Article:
While Heenan’s “heel” persona was considered great entertainment, there was a night back in 1975 when he did his job a little too well. As a result, an irate fan tried to assassinate him in the ring.

According to the Chicago Tribune, Heenan was appearing at the International Amphitheater in Chicago as part of the now-defunct AWA wrestling promotion when his performance began to grate on the nerves of an unnamed attendee seated on the floor. Eyewitnesses described the man as friendly up until wrestlers Verne Gagne and Nick Bockwinkel started their bout with Heenan at ringside in Bockwinkel’s corner.

“Get Heenan out of there,” the fan screamed, possibly concerned his character would interfere in a fair contest. Heenan, known as “Pretty Boy” at the time, began to distract the referee, awarding an advantage to his wrestler. When the official began waving his arms to signal Heenan to stop interrupting, the fan apparently took it as the match being over and awarded in Bockwinkel’s favor. He drew a gun and began firing.

The man got off two shots, hitting three bystanders with one bullet and two more with the other before running out of the arena. (No fatalities were reported.) Security swarmed the scene, getting medical attention for the injured and escorting both Heenan and the wrestlers to the back.

According to Heenan, the shooter was never identified by anyone, and he was brazen enough to continue attending wrestling cards at the arena. ("Chicago really took that 'no snitching' thing to heart back then," according to Uproxx.)

Heenan went on to spend another 30 years in the business getting yelled at and hit with chairs, but was never again forced to dodge a bullet.

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Courtesy of Dave Drason Byrzynski
Hans Schmidt, the "Nazi" Wrestler Who Incited Riots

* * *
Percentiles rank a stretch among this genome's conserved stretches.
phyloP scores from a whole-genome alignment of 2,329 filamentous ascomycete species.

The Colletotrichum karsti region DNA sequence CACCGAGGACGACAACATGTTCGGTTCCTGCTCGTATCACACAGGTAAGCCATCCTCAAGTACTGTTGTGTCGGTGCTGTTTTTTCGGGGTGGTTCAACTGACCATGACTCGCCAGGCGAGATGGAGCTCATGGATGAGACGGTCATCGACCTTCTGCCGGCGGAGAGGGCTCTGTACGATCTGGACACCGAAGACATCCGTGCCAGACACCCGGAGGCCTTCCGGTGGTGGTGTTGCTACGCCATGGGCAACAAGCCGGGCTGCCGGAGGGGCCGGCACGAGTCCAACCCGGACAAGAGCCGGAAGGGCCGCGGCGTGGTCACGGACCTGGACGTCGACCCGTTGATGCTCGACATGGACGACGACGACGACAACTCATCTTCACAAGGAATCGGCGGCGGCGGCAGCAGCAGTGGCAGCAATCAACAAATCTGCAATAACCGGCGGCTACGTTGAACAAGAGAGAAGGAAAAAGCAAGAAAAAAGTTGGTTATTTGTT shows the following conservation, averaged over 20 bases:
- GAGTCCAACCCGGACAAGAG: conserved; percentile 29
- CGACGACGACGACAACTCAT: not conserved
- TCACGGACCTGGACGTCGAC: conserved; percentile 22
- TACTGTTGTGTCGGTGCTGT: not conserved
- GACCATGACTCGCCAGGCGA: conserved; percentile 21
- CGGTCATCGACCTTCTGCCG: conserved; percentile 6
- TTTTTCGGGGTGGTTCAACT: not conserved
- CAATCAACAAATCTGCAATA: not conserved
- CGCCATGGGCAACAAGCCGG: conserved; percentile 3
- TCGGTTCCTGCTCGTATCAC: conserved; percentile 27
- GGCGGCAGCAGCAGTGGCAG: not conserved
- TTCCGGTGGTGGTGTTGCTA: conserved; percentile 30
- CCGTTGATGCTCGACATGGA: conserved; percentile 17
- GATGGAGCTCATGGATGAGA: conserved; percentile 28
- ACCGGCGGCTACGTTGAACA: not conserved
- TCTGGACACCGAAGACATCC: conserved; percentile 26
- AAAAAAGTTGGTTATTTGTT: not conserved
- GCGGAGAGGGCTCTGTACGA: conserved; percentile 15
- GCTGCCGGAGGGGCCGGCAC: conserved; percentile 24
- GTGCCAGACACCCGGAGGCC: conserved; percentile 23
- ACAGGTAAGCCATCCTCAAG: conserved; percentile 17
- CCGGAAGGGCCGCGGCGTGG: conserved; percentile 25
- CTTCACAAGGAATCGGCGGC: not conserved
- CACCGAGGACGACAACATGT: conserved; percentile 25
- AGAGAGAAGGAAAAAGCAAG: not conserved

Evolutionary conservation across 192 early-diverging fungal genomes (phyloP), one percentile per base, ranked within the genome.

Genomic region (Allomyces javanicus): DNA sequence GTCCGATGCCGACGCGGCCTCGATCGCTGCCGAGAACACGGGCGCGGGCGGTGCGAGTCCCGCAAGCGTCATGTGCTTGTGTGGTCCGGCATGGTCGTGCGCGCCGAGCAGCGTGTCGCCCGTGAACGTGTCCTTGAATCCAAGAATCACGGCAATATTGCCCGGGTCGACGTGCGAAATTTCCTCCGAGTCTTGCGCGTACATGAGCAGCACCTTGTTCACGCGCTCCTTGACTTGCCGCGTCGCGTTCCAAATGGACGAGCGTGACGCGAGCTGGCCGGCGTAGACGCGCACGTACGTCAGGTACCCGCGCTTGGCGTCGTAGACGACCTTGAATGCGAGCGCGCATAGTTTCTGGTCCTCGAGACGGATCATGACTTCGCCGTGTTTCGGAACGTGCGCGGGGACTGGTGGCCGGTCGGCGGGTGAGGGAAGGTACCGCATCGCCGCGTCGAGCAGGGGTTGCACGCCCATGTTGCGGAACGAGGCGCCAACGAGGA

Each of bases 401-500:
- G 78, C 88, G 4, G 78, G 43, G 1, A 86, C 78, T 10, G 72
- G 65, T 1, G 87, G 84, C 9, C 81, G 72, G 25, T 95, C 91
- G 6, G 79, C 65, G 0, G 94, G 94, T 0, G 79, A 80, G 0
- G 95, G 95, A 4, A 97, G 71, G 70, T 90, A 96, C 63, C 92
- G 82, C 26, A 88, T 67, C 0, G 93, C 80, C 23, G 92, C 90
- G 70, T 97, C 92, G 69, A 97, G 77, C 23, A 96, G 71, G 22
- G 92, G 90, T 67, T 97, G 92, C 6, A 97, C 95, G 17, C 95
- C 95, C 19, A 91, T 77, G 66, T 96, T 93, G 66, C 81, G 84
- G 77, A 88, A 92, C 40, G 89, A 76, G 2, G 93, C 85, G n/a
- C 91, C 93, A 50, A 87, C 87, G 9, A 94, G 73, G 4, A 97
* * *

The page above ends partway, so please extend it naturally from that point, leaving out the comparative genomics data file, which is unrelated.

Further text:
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Courtesy of Dave Drason Byrzynski

Waiting inside the locker room of the Pioneer Memorial Stadium, The Des Moines Register reporter Walter Shotwell thought he had found a clever way to discredit a visiting professional wrestler named Hans Schmidt. Just a few days prior, on August 1, 1953, Schmidt had been seen on national television barking into a microphone using a thick German accent. He dismissed the concept of sportsmanship and vowed to “win ze title and take it back to Germany vere it belongs.”

In the years following World War II, a German nationalist was not likely to be cheered on anywhere in the United States, but the vitriol Schmidt encouraged was unlike anything pro wrestling had ever seen. Schmidt had fans practically frothing at the mouth, stabbing him with hairpins, waving cigarette lighters in his face, and vandalizing his car. Fearing for his safety, police would often have to escort him through angry mobs. It didn’t really seem to matter whether Schmidt was truly anti-American or just playing a role. Either one seemed egregious.

Shotwell suspected the latter. During his interview with Schmidt, he handed him a newspaper clipping and asked him to read it out loud in German. Schmidt refused, saying that Shotwell wouldn’t understand him. Looking at it closely, Schmidt could see it quoted residents of Munich, where he claimed to hail from, who said they had never heard of any Hans Schmidt.

Shotwell pushed it a little further, until Schmidt made it clear he wasn’t going to continue to play along. Had he admitted the truth—that he was not an actual Nazi, but a French-Canadian named Guy Larose—then he likely would have missed out on a career that would eventually make him one of the highest-paid and most reviled athletes in the world.

Courtesy of Dave Drason Burzynski

If pretending to be an enemy of the state was his destiny, then Larose was born at the right time. He was 24 in 1949, the year he decided to become a pro wrestler; his dream of joining the Royal Canadian Mounted Police had ended while he was still in training after the police and several RCMP students tried to enforce an alcohol ban on a nearby Native community and had their vehicles pummeled with baseball bats.

Eager to exploit his six-foot-four, 240-pound frame, Larose turned to wrestling. In Michigan and across Canada, he was able to book contests but found that neither his persona nor his real name was drawing a crowd.